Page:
One of the mysteries of the English language finally explained.
A private romantic rendezvous between lovers.‘a moonlight tryst’
meeting, engagement, interview, arrangement, consultation, sessionView synonyms
- ‘Amberley Castle is surrounded by Sussex countryside, has an 18-hole golf course, tennis courts and beautiful courtyard gardens, including a rose arbour for romantic trysts.’
- ‘The Poet's Bridge evokes thoughts of romantic trysts, languid lovers and passionate verses.’
- ‘Their trysts were varied, romantic and playful, serious and passionate.’
- ‘And as usual, they have a couple of dates and run off for a romantic tryst somewhere.’
- ‘Her father discovers the tryst and immediately arranges to send Claire home.’
Keep a private, romantic rendezvous with a lover.
- ‘They were then trysting places of choice for teenagers.’
- ‘If we were leaving to find a spot to tryst, wouldn't they expect us to do it with a little more discretion?’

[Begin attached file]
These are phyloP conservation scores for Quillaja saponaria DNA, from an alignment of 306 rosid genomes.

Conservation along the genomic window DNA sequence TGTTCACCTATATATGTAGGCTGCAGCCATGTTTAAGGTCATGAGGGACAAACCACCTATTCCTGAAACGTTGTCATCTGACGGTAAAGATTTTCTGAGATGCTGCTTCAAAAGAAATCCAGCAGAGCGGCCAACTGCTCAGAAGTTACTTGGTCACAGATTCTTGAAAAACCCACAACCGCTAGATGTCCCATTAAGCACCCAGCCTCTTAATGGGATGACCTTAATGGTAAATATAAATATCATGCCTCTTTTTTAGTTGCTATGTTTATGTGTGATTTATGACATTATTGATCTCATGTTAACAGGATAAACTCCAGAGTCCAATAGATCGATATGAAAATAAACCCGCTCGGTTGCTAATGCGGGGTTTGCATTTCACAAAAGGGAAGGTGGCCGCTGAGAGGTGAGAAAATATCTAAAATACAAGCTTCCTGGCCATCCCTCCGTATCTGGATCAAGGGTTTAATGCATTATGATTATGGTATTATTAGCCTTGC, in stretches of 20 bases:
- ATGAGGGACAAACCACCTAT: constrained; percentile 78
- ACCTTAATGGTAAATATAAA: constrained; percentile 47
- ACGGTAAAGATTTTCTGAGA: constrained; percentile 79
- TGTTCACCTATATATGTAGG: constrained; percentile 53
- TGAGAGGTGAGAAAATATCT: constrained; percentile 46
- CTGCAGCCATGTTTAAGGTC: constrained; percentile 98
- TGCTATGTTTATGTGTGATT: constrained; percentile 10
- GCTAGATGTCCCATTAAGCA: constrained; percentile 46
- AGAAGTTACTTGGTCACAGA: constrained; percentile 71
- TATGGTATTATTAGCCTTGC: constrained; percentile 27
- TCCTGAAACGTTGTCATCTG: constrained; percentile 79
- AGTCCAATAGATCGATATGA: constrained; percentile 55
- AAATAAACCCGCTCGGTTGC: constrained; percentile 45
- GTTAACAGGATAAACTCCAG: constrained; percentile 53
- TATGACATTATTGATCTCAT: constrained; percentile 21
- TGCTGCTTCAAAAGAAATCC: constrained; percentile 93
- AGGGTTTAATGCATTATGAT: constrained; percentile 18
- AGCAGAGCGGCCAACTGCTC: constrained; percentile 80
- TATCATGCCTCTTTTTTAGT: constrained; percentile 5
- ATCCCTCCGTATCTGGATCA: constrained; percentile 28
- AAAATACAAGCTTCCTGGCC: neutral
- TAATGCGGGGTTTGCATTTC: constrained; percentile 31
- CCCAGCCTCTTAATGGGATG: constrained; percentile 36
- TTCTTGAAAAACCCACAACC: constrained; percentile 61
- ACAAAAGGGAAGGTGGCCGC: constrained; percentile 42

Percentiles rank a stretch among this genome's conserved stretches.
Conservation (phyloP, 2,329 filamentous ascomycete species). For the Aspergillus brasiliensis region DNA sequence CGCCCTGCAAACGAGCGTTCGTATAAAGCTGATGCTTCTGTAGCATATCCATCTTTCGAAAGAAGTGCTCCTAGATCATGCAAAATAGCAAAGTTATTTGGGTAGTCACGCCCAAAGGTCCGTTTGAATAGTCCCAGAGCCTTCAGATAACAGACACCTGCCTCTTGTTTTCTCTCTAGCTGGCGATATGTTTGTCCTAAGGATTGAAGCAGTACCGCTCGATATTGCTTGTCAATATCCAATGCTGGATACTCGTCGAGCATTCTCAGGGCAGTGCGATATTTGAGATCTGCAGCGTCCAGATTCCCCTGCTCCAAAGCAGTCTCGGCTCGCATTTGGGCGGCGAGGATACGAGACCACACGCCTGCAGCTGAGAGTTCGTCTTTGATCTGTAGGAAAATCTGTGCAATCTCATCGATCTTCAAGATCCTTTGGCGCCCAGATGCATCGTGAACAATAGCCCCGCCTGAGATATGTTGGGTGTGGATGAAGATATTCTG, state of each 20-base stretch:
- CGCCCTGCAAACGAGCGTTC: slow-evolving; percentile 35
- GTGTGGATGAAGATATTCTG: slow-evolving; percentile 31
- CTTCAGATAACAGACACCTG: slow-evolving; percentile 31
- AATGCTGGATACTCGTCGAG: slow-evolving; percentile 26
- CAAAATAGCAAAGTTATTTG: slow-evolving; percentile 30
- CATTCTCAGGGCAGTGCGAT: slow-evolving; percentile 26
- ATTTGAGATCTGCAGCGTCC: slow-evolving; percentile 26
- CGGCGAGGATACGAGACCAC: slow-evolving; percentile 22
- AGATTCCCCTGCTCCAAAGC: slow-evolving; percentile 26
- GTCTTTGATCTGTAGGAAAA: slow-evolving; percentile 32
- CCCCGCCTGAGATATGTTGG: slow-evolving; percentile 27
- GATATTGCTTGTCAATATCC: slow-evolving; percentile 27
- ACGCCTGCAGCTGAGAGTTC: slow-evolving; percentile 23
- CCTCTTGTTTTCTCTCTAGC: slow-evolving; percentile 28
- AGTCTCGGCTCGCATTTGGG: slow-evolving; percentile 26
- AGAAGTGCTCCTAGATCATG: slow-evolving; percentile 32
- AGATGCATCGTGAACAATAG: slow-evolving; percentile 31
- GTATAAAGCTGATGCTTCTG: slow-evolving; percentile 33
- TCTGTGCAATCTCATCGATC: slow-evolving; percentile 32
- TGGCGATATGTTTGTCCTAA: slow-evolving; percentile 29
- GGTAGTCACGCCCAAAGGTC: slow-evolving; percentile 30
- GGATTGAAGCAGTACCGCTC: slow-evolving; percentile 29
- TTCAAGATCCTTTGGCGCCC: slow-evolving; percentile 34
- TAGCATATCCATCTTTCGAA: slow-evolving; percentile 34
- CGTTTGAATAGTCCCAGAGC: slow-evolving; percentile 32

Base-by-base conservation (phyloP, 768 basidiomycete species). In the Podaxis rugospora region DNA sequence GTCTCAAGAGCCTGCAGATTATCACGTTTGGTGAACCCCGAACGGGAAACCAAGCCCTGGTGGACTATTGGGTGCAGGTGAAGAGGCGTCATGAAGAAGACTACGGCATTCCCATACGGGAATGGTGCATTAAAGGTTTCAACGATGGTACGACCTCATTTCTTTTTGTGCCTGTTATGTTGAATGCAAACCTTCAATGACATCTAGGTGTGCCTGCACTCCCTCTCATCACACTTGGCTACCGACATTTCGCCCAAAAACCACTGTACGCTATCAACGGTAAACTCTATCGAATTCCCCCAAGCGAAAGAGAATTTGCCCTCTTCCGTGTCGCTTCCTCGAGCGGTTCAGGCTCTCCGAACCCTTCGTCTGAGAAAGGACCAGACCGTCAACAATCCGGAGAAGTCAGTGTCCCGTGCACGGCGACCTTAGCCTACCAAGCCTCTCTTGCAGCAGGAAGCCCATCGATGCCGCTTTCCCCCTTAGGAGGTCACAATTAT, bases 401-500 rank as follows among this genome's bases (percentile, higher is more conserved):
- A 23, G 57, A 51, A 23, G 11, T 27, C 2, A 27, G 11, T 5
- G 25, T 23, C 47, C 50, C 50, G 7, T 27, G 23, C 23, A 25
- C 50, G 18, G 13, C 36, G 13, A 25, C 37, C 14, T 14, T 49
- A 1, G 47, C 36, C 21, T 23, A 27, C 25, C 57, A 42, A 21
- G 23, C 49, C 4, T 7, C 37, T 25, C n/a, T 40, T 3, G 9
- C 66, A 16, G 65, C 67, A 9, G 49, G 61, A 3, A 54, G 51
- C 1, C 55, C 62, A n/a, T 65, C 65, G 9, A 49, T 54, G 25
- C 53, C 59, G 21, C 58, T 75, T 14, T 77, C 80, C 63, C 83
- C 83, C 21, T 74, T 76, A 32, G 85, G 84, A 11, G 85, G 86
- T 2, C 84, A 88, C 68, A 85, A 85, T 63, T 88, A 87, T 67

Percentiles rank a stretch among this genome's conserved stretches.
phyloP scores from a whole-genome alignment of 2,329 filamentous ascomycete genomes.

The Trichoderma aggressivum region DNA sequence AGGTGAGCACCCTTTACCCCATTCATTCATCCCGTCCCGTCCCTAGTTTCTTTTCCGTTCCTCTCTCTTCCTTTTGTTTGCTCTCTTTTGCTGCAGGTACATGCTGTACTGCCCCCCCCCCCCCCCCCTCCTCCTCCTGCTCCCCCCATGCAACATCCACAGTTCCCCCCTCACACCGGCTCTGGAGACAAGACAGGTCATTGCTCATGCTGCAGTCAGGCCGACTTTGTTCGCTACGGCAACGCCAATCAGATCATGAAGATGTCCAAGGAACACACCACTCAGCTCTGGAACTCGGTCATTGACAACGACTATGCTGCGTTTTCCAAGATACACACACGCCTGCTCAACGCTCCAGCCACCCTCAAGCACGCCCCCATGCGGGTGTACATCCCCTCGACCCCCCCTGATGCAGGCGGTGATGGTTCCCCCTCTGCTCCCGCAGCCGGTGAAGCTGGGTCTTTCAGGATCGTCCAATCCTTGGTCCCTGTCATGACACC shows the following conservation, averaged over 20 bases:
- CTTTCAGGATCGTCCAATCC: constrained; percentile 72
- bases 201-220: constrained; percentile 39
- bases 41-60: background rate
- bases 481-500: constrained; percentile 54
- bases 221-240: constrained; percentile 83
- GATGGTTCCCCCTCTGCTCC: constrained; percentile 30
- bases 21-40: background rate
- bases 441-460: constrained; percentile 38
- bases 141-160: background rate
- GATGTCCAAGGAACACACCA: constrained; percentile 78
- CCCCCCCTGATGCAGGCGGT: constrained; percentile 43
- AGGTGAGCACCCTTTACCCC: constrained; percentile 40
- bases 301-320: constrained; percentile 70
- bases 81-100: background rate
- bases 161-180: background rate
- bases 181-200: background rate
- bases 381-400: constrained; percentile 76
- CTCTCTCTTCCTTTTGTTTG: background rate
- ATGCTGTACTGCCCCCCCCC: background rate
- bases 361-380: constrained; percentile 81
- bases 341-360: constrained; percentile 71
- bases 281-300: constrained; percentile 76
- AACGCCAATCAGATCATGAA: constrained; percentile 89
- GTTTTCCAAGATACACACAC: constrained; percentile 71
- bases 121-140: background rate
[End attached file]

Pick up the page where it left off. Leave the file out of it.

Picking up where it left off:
- ‘Making love was supposed to bring fertility to the crops, and the yam and sweet potato gardens were popular trysting sites - as was the cave to which they took me.’
- ‘Together they dove for shellfish and together, shucked the meat from the shells in their trysting spot, and within a year, the empty shells formed an underwater mound in which creatures of the sea found shelter.’
- ‘The two then ended up traveling and trysting together through several states.’
Late Middle English (originally Scots): variant of obsolete trist ‘an appointed place in hunting’, from French triste or medieval Latin trista.
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